‘Night Patrol’s cha-cha rhythm lulls you into a sense of false security with its suggestion of humour and a nod to children’s rhyme ‘A tisket, A tasket’, with ‘The Badge’s mellow country guitar and flute taking the theme further. We’re then into the cool drum brushwork and accusatory brass of ‘Manhunt’, and the adversarial notes of ‘Shock Tactics’, with its own nod to horror film themes. ‘Murder Chase’s stabbing notes and fugitive brass works well, the latter’s slightly undisciplined feel adding to the tension, leading to a reprise of the title track, this time more strident and with a characteristic wide-awake vocal.

‘The Menace’s vortex of hissing cymbals and swaggering brass is one of the finest selections here, followed by the ‘Concerto In Law’, with its mocking brass, bongos and clarinet. ‘The Net’ delivers a gentle shock with its strip club voodoo drums and powerful brass in an ironically playful tune. ‘After Dark’s breezy tones and easy going melody acts as relief, with ‘Gang Busters’ piano runs echoing up and down the keyboard, working well here. ‘Ten Four’s tense, moody strut soon turns into a meandering, hesitant sort of tune, suggestive of close, impending danger, with a sudden-death crescendo to end on. ‘Opus in Blue’s muted horns, train-like rhythm and hint of seduction in the plucked guitar is an evocative piece, followed by the brassy, high piping swagger of ‘The Avenger’. Reprising the title track twice, the strong twangy guitar flanked by brass is easily the standout track pairing here.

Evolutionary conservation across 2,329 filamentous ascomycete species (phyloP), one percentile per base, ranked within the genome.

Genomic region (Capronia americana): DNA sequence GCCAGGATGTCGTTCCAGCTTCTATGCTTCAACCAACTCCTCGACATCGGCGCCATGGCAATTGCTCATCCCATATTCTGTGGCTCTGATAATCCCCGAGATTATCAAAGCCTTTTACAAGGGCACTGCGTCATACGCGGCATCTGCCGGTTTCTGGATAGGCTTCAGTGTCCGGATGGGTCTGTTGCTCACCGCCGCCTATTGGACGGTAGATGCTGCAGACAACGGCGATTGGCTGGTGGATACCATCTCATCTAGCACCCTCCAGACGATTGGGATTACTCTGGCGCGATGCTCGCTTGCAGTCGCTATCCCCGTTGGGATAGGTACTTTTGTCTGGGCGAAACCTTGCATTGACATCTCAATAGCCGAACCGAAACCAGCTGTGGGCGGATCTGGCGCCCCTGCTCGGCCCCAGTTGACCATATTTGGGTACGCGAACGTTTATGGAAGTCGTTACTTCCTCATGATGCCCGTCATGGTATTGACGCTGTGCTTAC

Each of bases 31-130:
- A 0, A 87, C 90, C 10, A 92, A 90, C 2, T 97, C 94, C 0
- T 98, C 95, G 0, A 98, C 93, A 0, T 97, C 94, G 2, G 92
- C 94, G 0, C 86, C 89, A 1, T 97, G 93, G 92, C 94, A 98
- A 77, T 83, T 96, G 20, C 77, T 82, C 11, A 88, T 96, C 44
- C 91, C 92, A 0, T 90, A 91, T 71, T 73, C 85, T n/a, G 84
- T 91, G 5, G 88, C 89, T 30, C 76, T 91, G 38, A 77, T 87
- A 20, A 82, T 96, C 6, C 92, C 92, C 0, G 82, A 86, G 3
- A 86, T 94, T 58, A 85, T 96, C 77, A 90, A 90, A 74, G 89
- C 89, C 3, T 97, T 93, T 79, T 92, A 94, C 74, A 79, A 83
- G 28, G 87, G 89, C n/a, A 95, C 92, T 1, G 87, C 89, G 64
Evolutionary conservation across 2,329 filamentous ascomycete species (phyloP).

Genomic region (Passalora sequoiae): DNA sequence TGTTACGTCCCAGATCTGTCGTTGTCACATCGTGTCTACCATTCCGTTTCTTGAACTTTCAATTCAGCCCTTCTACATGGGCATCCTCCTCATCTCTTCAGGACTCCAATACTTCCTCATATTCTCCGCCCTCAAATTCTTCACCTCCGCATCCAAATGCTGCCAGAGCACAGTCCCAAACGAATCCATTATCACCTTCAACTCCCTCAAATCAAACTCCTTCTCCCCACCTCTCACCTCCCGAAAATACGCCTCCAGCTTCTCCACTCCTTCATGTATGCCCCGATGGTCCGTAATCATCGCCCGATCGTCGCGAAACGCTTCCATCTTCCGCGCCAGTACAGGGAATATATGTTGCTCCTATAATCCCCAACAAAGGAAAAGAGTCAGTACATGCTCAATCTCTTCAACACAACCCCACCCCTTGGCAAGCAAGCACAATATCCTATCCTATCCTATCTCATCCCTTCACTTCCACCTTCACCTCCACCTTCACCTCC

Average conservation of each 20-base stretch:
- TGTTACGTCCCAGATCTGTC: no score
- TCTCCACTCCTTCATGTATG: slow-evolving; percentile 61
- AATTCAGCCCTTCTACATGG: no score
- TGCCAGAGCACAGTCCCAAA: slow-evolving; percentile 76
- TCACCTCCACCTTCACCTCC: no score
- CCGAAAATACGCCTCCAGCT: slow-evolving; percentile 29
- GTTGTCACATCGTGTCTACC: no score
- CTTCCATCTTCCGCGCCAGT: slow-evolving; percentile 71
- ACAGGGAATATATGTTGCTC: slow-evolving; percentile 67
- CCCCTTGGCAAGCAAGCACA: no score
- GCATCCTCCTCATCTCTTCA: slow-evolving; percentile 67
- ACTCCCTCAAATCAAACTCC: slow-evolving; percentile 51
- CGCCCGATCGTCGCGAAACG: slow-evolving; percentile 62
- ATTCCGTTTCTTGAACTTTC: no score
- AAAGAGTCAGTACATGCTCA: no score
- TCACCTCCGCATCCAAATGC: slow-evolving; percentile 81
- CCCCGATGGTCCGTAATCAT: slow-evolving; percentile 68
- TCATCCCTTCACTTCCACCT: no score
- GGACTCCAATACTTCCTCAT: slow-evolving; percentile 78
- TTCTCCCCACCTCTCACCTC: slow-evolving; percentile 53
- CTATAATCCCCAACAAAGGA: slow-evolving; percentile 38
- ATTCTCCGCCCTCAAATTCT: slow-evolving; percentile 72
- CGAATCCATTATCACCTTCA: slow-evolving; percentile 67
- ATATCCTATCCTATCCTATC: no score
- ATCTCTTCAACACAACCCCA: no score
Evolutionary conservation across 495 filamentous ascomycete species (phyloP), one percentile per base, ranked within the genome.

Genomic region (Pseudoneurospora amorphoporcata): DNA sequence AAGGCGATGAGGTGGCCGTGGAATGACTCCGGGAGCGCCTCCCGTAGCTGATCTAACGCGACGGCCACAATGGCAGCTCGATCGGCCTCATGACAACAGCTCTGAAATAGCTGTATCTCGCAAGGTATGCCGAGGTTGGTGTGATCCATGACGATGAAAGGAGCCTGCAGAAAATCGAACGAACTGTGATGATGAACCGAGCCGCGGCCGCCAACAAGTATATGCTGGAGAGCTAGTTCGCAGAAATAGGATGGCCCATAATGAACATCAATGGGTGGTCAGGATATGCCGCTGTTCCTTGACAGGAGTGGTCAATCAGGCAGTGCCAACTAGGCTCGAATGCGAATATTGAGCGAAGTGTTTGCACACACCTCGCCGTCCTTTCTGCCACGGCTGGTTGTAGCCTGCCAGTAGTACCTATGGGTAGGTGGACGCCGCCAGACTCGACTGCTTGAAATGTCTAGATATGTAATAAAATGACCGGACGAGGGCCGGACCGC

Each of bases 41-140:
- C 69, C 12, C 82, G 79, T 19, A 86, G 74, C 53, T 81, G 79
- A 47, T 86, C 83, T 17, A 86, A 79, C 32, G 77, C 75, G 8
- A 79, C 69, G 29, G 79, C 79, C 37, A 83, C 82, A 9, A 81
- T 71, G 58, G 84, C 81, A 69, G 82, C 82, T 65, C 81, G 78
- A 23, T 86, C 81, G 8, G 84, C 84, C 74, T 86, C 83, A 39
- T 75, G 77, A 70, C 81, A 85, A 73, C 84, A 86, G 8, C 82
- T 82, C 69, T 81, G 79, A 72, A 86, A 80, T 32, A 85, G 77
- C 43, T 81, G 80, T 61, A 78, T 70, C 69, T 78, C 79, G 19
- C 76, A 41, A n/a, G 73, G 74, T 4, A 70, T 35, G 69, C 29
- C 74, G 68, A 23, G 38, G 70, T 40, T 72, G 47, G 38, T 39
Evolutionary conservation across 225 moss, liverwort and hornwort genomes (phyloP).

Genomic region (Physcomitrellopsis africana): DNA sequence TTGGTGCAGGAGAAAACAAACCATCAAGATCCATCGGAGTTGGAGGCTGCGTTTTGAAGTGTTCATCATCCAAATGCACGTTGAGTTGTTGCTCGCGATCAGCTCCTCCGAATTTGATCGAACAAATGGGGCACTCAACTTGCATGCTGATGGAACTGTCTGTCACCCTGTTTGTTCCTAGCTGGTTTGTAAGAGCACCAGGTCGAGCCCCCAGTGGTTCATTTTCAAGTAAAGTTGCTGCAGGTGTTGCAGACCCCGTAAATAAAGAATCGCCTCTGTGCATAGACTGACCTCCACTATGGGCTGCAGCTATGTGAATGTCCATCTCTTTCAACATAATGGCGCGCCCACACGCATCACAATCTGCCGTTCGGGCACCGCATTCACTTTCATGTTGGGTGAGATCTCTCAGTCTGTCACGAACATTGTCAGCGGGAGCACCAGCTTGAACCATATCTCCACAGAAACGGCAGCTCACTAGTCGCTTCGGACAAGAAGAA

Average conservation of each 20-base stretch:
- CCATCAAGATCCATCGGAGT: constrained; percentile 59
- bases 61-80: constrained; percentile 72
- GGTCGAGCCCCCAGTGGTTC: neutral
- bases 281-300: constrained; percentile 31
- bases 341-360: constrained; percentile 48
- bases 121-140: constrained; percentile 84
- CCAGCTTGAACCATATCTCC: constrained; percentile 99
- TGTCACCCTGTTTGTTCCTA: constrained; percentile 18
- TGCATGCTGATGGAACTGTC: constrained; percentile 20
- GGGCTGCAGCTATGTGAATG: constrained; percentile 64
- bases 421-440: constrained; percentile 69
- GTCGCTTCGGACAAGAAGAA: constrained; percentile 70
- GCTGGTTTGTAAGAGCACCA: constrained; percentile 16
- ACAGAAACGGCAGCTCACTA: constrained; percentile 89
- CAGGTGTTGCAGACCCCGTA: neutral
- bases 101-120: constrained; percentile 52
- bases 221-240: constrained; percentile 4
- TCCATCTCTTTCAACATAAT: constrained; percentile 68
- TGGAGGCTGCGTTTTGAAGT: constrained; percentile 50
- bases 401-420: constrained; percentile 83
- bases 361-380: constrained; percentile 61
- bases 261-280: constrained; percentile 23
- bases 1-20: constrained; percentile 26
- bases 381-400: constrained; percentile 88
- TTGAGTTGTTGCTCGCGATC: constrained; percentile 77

‘Man from Interpol’s timpani rolls and high, shrieking brass describes imminent danger well, with the leaping notes giving a slightly comic edge to ‘Interpol Chase’. ‘Slow Boat’s dolorous, pedestrian beat, supported by tidy xylophone and drums is a little too laid back for these ears. ‘My Fair Laine’ is much a livelier affair, its sax wickedly expressive, with ‘Fordaire’s call and response horns leading into ’Motor Museum’, a bright and breezy tune, reminiscent of a typical TV game show of the period. ‘The Toff’s light piano opening and slow, sultry sax sharply contrasts with the title, but ‘Breezy Capers’ twee xylophone tune delivers little but irritation. It’s up to the splendidly titled ‘Blues Macabre’ to deliver the thrills, with its capable sax and xylophone backing providing the setting for a free expression piece leading to a fine horn outro.